Barack Obama (b. August 4, 1961)
America's Great Black Hope was raised in Hawaii where, by his own admission, he toked up regularly.
"We were always playing on the white man's court . . . by the white man's rules," he wrote in Dreams of My Father. "Pot had helped, and booze; maybe a little blow when you could afford it. Not smack, though." He continued:
"I had discovered that it didn't make any difference whether you smoked reefer in the white classmate's sparkling new van, or in the dorm room of some brother you'd met down at the gym, or on the beach with a couple of Hawaiian kids who had dropped out of school and now spent most of their time looking for an excuse to brawl. You might just be bored, or alone. Everybody was welcome into the club of disaffection. And if the high didn't solve whatever it was that was getting you down, it could at least help you laugh at the world's ongoing folly and see through all the hypocrisy and bullshit and cheap moralism."
In a 2007 interview, Obama stated, "When I was a kid I inhaled frequently. That was the point." After the New York Times ran a story that interviewed friends who charged Obama barely toked, PBS's Mark Shields went so far as to speculate that the candidate had insulated himself from criticism about pot use by his honest admission.
Speaking to Northwestern University students in 2004, Obama said, "The War on Drugs has been an utter failure. We need to rethink and decriminalize our marijuana laws." After the candidate reluctantly raised his hand to oppose decrim during an MSNBC debate, the 2004 comment resurfaced. A spokesperson for his campaign said that Obama had "always" supported decriminalizing marijuana and that he'd misunderstood the question, adding Obama's administration would "review drug sentences to see where we can be smarter on crime and reduce counterproductive sentencing [of] nonviolent offenders." But after the Washington Times posted the 2004 video on their website, his campaign office flip-flopped, saying Obama "does not support eliminating criminal penalties for marijuana possession and use."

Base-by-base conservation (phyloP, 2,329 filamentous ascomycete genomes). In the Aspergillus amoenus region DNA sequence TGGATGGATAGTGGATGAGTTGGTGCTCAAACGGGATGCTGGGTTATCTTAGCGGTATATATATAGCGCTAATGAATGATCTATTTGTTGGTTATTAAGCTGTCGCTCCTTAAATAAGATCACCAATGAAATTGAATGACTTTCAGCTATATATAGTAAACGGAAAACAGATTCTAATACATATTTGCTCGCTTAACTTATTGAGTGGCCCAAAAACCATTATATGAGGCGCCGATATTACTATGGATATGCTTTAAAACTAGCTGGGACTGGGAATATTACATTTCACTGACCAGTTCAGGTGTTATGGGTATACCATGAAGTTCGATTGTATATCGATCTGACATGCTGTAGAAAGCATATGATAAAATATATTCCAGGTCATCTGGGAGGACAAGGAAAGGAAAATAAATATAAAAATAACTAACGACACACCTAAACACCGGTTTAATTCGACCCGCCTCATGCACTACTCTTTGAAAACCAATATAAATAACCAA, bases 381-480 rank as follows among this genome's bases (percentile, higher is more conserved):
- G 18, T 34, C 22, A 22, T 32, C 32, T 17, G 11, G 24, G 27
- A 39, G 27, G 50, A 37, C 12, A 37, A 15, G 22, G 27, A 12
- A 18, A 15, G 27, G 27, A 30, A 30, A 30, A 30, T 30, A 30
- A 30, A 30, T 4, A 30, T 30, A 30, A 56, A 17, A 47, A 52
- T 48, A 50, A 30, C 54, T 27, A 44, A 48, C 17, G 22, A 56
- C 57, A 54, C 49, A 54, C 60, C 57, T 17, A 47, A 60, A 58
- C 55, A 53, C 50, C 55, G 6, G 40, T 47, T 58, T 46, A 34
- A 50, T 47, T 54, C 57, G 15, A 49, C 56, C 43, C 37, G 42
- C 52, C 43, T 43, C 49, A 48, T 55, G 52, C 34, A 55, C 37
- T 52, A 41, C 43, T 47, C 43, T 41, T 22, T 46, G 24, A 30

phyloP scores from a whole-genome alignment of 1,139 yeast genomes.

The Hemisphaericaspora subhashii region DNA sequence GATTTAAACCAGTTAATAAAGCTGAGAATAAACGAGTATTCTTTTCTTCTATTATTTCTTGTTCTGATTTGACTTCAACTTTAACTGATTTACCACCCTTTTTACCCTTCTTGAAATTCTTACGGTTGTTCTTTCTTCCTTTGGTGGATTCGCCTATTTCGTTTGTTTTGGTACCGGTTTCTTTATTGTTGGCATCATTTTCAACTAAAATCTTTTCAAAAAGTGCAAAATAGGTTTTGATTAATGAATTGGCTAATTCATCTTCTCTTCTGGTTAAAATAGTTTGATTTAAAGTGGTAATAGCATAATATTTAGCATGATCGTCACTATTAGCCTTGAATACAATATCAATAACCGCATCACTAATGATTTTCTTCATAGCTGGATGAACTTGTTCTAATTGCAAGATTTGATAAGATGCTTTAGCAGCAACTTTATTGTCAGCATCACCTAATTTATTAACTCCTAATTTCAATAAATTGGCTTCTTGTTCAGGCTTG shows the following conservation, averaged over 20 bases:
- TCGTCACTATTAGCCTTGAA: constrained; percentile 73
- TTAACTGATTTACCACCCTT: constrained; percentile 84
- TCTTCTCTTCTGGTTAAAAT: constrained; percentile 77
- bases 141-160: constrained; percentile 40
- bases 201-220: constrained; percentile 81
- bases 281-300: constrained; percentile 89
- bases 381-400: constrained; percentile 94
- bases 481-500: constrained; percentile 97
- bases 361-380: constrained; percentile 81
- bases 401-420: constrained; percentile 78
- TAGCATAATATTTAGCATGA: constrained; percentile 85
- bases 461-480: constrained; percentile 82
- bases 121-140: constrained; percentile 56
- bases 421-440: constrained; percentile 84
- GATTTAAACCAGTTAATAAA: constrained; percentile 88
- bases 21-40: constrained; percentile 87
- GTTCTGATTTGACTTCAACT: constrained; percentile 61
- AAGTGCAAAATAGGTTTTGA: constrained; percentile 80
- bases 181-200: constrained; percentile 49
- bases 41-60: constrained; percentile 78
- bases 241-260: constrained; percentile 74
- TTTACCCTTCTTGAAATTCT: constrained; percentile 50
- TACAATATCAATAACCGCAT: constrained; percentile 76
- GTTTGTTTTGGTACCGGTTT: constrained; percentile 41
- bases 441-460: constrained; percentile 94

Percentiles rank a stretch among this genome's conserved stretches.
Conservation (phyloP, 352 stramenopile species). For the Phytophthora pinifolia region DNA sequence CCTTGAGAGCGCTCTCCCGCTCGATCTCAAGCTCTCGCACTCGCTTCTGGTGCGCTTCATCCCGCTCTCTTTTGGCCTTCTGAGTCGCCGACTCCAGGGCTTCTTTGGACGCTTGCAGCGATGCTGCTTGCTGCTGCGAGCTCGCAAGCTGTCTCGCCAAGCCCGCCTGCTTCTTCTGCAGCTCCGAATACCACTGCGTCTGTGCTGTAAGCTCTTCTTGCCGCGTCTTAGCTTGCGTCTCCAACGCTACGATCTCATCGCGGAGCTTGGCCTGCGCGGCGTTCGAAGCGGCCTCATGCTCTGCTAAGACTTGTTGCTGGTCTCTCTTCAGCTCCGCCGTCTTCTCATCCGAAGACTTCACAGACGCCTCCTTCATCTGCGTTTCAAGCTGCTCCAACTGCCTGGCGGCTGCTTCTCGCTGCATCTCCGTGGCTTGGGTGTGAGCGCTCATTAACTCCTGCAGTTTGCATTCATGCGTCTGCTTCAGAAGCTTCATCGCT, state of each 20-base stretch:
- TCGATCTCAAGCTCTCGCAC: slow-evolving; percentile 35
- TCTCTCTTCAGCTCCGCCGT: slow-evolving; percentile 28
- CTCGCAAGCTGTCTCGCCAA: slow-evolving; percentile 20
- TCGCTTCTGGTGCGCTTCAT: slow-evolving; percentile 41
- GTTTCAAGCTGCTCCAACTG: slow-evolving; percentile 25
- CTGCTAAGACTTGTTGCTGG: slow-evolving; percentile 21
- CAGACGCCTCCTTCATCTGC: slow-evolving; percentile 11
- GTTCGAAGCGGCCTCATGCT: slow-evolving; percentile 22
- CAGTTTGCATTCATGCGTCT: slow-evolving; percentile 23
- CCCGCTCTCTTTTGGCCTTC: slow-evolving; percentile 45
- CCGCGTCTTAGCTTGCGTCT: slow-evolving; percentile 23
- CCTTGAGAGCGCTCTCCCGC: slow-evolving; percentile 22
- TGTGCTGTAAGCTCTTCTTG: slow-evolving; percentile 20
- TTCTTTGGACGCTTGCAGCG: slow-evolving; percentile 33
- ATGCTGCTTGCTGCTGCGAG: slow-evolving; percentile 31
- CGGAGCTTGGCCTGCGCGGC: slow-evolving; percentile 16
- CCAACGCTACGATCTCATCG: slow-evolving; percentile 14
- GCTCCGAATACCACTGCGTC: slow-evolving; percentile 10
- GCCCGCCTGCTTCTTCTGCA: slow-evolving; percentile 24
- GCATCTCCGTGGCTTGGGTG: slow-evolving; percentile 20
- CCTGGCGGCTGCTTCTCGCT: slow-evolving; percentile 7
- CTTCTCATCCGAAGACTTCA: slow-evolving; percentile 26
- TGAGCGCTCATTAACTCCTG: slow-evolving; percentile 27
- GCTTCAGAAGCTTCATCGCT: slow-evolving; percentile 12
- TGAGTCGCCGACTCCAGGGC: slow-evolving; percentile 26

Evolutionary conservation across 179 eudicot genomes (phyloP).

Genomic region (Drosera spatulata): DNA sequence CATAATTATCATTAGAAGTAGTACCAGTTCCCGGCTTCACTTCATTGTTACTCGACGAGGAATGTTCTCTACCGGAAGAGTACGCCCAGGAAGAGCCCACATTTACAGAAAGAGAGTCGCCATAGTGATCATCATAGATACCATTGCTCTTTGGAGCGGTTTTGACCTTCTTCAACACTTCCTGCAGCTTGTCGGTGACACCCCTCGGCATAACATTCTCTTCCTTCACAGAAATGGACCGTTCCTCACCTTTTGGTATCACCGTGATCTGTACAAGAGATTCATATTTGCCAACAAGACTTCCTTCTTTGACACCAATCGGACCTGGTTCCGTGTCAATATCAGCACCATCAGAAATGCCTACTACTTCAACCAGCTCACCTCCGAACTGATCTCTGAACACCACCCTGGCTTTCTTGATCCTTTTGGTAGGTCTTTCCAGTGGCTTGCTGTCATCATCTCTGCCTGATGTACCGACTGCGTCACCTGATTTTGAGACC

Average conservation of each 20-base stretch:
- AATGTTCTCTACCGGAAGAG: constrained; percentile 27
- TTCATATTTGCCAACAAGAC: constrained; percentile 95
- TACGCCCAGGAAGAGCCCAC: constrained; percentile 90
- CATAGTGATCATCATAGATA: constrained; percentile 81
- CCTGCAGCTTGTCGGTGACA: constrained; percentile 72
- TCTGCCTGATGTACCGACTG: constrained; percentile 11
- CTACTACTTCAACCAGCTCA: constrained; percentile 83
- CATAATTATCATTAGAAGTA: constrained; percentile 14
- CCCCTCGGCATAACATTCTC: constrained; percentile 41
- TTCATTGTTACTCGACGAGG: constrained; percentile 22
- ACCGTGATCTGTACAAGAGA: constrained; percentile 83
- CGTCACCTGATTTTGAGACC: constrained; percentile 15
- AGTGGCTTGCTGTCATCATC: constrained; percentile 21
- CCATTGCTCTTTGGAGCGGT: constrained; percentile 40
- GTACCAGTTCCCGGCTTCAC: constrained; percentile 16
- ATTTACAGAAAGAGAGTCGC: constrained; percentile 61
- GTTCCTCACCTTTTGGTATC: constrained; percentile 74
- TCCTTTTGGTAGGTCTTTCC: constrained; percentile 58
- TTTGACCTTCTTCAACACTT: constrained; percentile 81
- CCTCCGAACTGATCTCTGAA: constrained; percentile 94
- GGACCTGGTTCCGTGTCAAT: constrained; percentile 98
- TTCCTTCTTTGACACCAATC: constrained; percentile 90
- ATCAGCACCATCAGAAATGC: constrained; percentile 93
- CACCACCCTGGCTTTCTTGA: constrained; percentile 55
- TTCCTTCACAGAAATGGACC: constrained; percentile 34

Sadly lost in the flap over the anti-American tirade from Obama’s minister is a major reason why Jeremiah Wright damned our country. "The government gives them the drugs, builds bigger prisons, passes a three-strike law and then wants us to sing 'God Bless America'," Wright said in a 2003 sermon. "No, no, no, not God bless America, God damn America, that's in the Bible for killing innocent people. God damn America for treating our citizens as less than human."
When Wright says the government gives people drugs, he was likely referring to information uncovered in Congressional hearings by John Kerry and by the work of journalist Gary Webb, that CIA dumped crack cocaine into Los Angeles ghettos to fund Nicaraguan contras during the 1980s. More compelling evidence is presented in the not-to-be-missed Showtime program American Drug War: The Last White Hope.
Regardless, Wright has cause to be outraged over racism in the drug war. Although public health data reveals that whites use drugs at the same rate as blacks, African Americans make up almost half of those arrested and convicted for drug offenses. Between 1992 and 1996, drug sentences skyrocketed and the African American prison population doubled. Today, 1 in 3 black men are in prison, on parole or on probation and 1 in 14 black children has a parent in prison. (See Drug Policy Alliance: “The War on Drugs or The New Jim Crow?”)
Now re-elected to a second term, the Obama adminstration has addressed the injustice of mandatory minimum sentencing and is taking a hands-off approach to legalized marijuana in Colorado and Washington state. In January 2014, Obama told the New Yorker magazine he considers marijuana less dangerous than alcohol “in terms of its impact on the individual consumer." While adding, "It’s not something I encourage, and I’ve told my daughters I think it’s a bad idea, a waste of time, not very healthy.” But he expressed concern about the disproportionate arrests and incarcerations for marijuana among minorities.
“Middle-class kids don’t get locked up for smoking pot, and poor kids do,” he said. “And African-American kids and Latino kids are more likely to be poor and less likely to have the resources and the support to avoid unduly harsh penalties.” But, he said, “we should not be locking up kids or individual users for long stretches of jail time when some of the folks who are writing those laws have probably done the same thing.” Accordingly, he said of the legalization of marijuana in Colorado and Washington that “it’s important for it to go forward because it’s important for society not to have a situation in which a large portion of people have at one time or another broken the law and only a select few get punished.”